When I want to say the following in Spanish:

I was a little bit sick last weekend.

Do I use the pretérito indefinido or imperfecto? e.g.

Estuve un poco enfermo el fin de semana pasado.


Estaba un poco enfermo el fin de semana pasado.

It feels like I'm describing a situation in the past (imperfecto?), but el fin de semana pasado feels like an indefinido. I was sick, but that's completely over...

How do I know what to use?

  • 3
    Both are fine. Depends on the context around them. Commented Nov 28, 2016 at 23:30

2 Answers 2


As you noted estuve indicates the action is over. estaba indicates the action is over or not. In this context is totally irrelevant which form you use. I personally would use estaba which is a much more simpler and common form to indicate a single past action. Specially when you don't include another past action in the same context that needs to be prioritize by time.

  • This makes sense to me. People tend to use "estaba" is situations like this where the existence or nonexistence of a precise endpoint is fuzzy. "Estuve" is an unusual verb. It's not used nearly as often as something like "hablé," because "estaba" is used incredibly often to set a scene, in preparation for reporting a time-defined action with the preterite. For example, "Estaba enfermo cuando llegó tu carta, por lo que no la pude contestar hasta ahora." Commented May 23, 2018 at 22:53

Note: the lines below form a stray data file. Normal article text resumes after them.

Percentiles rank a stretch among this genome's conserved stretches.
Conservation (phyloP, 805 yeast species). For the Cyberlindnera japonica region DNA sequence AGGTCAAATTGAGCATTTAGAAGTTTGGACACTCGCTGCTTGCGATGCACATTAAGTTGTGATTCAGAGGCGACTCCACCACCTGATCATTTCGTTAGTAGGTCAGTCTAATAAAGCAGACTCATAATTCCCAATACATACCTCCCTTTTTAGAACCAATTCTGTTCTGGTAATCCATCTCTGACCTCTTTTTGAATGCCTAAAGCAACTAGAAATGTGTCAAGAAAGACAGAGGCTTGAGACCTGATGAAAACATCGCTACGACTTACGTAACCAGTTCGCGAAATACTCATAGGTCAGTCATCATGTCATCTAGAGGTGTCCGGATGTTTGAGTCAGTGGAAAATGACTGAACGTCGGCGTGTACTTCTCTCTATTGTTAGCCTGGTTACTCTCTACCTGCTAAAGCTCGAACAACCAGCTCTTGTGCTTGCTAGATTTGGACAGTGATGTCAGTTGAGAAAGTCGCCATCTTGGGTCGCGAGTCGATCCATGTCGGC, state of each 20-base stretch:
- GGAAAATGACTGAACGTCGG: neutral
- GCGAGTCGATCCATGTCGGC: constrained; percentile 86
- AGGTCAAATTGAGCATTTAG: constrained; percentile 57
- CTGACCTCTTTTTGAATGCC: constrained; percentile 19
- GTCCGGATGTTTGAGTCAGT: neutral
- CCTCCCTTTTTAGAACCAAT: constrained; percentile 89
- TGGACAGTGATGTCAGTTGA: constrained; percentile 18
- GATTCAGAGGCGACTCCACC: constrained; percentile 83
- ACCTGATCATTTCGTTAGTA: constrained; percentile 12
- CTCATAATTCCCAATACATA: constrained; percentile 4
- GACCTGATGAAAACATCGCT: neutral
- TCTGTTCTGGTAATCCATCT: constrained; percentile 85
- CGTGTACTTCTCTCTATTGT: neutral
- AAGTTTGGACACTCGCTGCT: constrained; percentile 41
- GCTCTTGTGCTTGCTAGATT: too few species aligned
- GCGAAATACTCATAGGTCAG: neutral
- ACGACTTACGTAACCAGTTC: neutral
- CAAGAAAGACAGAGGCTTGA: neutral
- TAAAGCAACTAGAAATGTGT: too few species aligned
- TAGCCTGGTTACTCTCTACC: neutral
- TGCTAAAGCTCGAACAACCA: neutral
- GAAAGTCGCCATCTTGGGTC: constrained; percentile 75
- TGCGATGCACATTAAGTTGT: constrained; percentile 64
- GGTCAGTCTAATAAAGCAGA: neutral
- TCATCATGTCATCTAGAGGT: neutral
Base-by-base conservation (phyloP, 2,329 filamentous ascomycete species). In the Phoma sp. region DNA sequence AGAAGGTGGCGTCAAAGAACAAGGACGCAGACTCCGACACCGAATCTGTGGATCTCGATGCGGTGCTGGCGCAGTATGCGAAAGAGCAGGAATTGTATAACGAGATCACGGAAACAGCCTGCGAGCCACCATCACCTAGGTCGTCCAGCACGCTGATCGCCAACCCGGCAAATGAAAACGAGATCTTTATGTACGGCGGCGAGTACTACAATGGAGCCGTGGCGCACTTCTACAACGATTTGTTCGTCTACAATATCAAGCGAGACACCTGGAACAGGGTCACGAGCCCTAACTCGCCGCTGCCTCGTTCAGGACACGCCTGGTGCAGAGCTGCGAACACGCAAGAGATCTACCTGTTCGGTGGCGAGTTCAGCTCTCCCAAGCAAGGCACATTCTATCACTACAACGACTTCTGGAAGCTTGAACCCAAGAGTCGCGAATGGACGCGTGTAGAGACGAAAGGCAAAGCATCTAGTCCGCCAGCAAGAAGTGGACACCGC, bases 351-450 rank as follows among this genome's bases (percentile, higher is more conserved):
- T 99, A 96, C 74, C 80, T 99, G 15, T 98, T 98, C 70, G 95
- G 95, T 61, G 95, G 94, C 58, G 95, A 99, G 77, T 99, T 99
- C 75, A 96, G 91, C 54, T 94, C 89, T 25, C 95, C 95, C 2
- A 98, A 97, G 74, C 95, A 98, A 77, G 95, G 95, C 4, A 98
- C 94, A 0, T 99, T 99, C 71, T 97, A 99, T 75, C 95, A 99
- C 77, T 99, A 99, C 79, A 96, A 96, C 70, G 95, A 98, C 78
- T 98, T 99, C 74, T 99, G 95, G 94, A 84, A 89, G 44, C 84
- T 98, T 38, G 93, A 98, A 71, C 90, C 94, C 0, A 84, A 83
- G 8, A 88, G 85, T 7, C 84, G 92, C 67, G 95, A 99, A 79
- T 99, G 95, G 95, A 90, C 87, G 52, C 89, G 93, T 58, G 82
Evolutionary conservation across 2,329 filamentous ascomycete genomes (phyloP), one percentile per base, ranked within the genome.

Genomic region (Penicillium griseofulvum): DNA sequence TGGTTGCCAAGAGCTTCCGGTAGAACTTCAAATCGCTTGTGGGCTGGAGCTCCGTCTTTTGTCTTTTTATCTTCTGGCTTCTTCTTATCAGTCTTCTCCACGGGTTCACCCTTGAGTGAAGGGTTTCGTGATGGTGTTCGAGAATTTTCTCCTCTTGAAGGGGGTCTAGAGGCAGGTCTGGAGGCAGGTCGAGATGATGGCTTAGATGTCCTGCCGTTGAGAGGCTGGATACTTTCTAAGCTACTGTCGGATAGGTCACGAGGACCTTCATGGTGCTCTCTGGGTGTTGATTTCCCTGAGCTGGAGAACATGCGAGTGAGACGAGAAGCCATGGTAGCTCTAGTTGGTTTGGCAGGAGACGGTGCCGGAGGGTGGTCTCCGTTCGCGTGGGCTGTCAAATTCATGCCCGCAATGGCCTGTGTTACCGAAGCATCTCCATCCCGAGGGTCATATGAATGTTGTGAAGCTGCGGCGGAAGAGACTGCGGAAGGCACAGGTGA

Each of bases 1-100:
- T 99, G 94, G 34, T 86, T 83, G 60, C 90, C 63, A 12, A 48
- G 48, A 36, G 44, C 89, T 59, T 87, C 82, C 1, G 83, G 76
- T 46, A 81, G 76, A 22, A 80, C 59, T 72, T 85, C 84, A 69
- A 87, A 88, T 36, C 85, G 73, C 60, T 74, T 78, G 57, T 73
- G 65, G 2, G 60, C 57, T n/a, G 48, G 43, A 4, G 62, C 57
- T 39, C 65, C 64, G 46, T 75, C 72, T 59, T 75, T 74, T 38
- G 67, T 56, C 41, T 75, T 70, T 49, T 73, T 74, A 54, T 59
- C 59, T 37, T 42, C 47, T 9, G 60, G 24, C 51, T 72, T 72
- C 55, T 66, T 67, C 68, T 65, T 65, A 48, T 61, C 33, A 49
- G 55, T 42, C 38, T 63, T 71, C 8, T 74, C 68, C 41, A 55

Saying "I was a little bit sick last weekend" has a definite end. Therefore, you should use the pretérito indefinido.

  • 2
    How come? You can still be sick.
    – fedorqui
    Commented Nov 29, 2016 at 7:17
  • 1
    The English sentence "I was a little bit sick last weekend" implies that the speaker is no longer sick. If it was an ongoing sickness, the sentence would have been: "I have been sick since last weekend." Commented Nov 29, 2016 at 23:20
  • 2
    No longer still sick at what point? If he says I was sick and then describes what he was doing as a result of so being, it needs to be imperfect. You can't determine preterite/imperfect generally without more context. That's what fedorqui was getting at. If I say "estaba" or "estuve" enfermo on the weekend, there is going to be the same implication that I am no longer sick — just that with estuve it's guaranteed that I'm not (unless I caught a different illness). Commented Dec 1, 2016 at 3:23

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